The Jumpstart Our Business Startups Act (JOBS) was passed by the United States Congress in 2012. It contains seven titles:
Title I: Reopening American Capital Markets to Emerging Growth Companies
Title II: Access to Capital for Job Creators
Title III: Crowdfunding
Title IV: Small Company Capital Formation
Title V: Private Company Flexibility and Growth
Title VI: Capital Expansion
Title VII: Outreach on Changes to the Law
Titles I, V, and VI became active immediately. Title II has been partly started, and title VII is most likely already in effect.
Title III, Crowdfunding, is currently in a comment period, after which a final rule will be promulgated. This procedure requires the publishing of a proposed rule, and time for all interested parties to comment on the rule. This is followed by the agency reviewing all comments and formalizing a final rule. At the moment, without a public offering, company shares offered on crowdfunding platforms can only be subscribed by family, friends, and accredited investors – quite different than the structure for most of the European crowdfunding platforms.
Title IV, Small Company Capital Formation, is nicknamed “Reg A+” because it began as adaptations to the old Regulation A. Title IV was sent to the Security and Exchange Commission (SEC) where rules were created following the administrative law procedures described above. These rules took effect last month. The rule is divided into two portions with varying levels of regulation on a variety of different investment capital. It allows for accredited and non-accredited investors to participate. For more specific information, please see the rule or the official press release describing the rule, both are provided below.
While the new rules of title IV might ease many types of business creation, there are mixed opinions in the world of FinTech. Will the changed regulations cause a boom of new FinTech creation in the US market?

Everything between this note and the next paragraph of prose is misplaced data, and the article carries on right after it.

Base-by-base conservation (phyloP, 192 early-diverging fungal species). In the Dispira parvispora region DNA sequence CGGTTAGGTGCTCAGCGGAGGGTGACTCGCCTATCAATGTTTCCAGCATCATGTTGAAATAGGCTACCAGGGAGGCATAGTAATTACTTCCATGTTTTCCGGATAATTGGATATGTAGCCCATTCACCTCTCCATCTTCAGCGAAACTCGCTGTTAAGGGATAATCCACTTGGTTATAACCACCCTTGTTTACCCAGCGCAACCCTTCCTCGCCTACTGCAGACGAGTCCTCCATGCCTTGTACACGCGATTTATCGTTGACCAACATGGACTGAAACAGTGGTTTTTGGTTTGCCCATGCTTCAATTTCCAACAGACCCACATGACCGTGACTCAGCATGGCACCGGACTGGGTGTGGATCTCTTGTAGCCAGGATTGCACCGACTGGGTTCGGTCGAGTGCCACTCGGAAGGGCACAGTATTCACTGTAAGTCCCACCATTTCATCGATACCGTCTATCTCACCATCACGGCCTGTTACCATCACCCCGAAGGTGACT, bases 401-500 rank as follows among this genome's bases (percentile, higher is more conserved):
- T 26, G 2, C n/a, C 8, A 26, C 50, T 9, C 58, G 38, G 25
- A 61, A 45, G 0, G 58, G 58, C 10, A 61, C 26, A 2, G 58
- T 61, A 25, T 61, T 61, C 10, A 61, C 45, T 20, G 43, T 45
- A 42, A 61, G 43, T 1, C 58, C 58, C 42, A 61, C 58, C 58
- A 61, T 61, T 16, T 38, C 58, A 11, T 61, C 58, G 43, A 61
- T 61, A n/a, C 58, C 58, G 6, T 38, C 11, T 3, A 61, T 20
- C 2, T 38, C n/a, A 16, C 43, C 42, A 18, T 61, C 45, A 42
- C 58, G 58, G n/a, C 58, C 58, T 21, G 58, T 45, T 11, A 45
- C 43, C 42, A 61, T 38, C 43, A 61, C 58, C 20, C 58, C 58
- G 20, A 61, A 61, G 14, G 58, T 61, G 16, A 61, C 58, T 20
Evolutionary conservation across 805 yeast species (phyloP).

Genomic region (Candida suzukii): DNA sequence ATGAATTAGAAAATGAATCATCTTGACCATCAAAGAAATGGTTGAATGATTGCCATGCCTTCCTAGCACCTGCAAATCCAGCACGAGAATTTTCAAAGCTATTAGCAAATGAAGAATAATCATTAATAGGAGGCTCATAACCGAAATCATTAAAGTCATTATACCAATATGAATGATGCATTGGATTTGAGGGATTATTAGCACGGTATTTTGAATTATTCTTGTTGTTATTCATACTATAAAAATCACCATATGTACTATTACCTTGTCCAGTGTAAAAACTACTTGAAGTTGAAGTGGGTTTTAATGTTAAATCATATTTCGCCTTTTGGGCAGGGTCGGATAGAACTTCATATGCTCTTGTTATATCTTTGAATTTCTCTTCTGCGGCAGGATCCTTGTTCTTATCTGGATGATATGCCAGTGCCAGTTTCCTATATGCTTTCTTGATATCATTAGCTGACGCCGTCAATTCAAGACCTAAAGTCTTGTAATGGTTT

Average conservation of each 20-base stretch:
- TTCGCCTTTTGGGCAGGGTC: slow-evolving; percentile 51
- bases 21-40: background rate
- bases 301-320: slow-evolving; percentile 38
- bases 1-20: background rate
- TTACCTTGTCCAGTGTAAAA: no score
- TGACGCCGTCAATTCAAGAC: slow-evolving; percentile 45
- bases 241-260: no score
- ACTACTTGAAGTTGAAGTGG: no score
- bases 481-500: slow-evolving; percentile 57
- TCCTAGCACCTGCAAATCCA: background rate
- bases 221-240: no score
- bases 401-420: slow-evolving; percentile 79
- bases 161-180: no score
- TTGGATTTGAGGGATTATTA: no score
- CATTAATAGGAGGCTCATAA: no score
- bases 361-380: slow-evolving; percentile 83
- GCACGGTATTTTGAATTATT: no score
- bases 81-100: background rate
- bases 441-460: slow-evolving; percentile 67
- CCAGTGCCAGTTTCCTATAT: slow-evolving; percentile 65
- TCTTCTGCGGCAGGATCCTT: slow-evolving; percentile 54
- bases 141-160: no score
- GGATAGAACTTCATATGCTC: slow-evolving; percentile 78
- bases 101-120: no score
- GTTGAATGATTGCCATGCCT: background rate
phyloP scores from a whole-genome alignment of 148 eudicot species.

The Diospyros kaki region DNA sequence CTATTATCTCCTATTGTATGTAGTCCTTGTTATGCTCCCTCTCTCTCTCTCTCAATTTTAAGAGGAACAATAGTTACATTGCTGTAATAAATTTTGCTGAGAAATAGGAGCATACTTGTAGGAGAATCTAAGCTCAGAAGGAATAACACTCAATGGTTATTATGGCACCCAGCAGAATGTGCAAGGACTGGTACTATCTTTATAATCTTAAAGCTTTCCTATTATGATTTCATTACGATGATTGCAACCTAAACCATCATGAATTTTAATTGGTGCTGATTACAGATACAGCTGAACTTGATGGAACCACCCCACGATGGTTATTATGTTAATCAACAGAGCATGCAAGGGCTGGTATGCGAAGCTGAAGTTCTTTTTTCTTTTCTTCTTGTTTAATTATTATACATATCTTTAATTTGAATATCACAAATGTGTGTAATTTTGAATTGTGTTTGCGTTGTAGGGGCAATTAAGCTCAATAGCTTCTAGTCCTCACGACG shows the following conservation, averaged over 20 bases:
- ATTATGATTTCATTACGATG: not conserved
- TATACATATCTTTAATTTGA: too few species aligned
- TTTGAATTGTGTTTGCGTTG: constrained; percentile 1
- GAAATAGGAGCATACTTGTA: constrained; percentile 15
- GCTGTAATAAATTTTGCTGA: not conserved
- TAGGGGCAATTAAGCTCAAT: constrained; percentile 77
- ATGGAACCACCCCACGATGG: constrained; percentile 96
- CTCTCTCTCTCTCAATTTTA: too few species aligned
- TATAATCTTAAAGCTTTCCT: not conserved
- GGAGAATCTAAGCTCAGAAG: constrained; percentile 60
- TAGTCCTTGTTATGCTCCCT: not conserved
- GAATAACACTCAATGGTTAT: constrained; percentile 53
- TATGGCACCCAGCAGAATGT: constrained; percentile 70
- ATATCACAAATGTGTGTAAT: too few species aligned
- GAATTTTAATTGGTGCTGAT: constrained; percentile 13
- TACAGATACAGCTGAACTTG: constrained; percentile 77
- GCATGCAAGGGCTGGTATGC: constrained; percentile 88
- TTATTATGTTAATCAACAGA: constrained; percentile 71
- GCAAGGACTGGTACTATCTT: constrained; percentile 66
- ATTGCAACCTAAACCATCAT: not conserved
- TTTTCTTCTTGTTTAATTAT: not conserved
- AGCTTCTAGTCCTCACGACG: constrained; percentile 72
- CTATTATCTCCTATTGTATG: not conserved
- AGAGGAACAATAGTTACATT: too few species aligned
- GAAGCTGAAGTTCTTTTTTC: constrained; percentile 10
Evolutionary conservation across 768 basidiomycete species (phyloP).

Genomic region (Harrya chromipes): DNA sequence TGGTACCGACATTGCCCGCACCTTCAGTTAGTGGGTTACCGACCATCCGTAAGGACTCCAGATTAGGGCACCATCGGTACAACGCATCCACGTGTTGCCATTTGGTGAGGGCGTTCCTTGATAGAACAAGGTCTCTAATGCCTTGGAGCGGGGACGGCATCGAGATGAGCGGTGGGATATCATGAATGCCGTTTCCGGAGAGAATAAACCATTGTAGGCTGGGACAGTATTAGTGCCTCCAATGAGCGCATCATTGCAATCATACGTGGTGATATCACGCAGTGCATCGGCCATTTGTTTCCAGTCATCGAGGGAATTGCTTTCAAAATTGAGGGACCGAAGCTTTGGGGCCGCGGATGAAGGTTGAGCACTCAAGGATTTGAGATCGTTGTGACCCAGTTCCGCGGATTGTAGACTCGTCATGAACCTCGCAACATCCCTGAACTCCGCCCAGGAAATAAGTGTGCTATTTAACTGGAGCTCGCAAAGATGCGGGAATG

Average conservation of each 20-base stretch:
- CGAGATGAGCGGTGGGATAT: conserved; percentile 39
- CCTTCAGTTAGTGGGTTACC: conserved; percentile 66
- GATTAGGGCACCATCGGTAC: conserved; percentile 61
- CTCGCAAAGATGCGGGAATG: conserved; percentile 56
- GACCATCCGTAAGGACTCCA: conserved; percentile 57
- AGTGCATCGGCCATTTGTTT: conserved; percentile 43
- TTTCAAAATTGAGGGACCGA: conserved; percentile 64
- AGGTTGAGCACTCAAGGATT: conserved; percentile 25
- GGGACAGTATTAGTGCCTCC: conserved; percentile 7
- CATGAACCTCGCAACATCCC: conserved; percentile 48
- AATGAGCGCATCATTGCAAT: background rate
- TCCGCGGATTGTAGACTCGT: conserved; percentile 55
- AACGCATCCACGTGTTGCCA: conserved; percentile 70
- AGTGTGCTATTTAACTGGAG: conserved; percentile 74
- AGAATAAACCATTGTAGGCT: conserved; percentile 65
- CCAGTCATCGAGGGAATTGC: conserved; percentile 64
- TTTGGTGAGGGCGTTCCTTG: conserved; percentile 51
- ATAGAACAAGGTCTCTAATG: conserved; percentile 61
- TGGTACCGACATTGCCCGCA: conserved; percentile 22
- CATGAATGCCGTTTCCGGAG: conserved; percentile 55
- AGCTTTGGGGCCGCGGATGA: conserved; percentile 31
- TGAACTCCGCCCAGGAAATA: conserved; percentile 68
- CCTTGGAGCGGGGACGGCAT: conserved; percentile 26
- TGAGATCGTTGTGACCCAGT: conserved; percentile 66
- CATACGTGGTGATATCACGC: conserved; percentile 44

Some believe this is a game-changer for FinTechs because it allows people to invest regardless of accreditation, thus democratizing the creation of FinTechs.
Others argue that these rules make title III obsolete as title IV’s easier regulations will help crowdfunding platforms (regarding their business) as well as other kinds of FinTech (regarding their formation). However, some have commented that the regulations in title II are better, questioning if title IV will even be used.
Regardless, the new regulations will likely allow a greater number of startup FinTechs to receive instant financing money. While there may be fewer regulations to deal with in the financing and formation of a new FinTech, it is important for American FinTechs (and FinTechs from abroad coming to America) to remember that regulations still exist. These regulations could be on the local, state or federal level, and therefore some argue that FinTech companies should embrace the regulatory structure in order to succeed.
The rules of title IV have only recently become law and therefore it is much too soon to know what fewer regulations in business creation investment will mean for the FinTech industry.
About the Author:
Elizabeth Williams is an American law student at Washington and Lee University School of Law. In the summer of 2015, she had an internship with P+P Pöllath + Partners in Frankfurt, and researched for two law professors.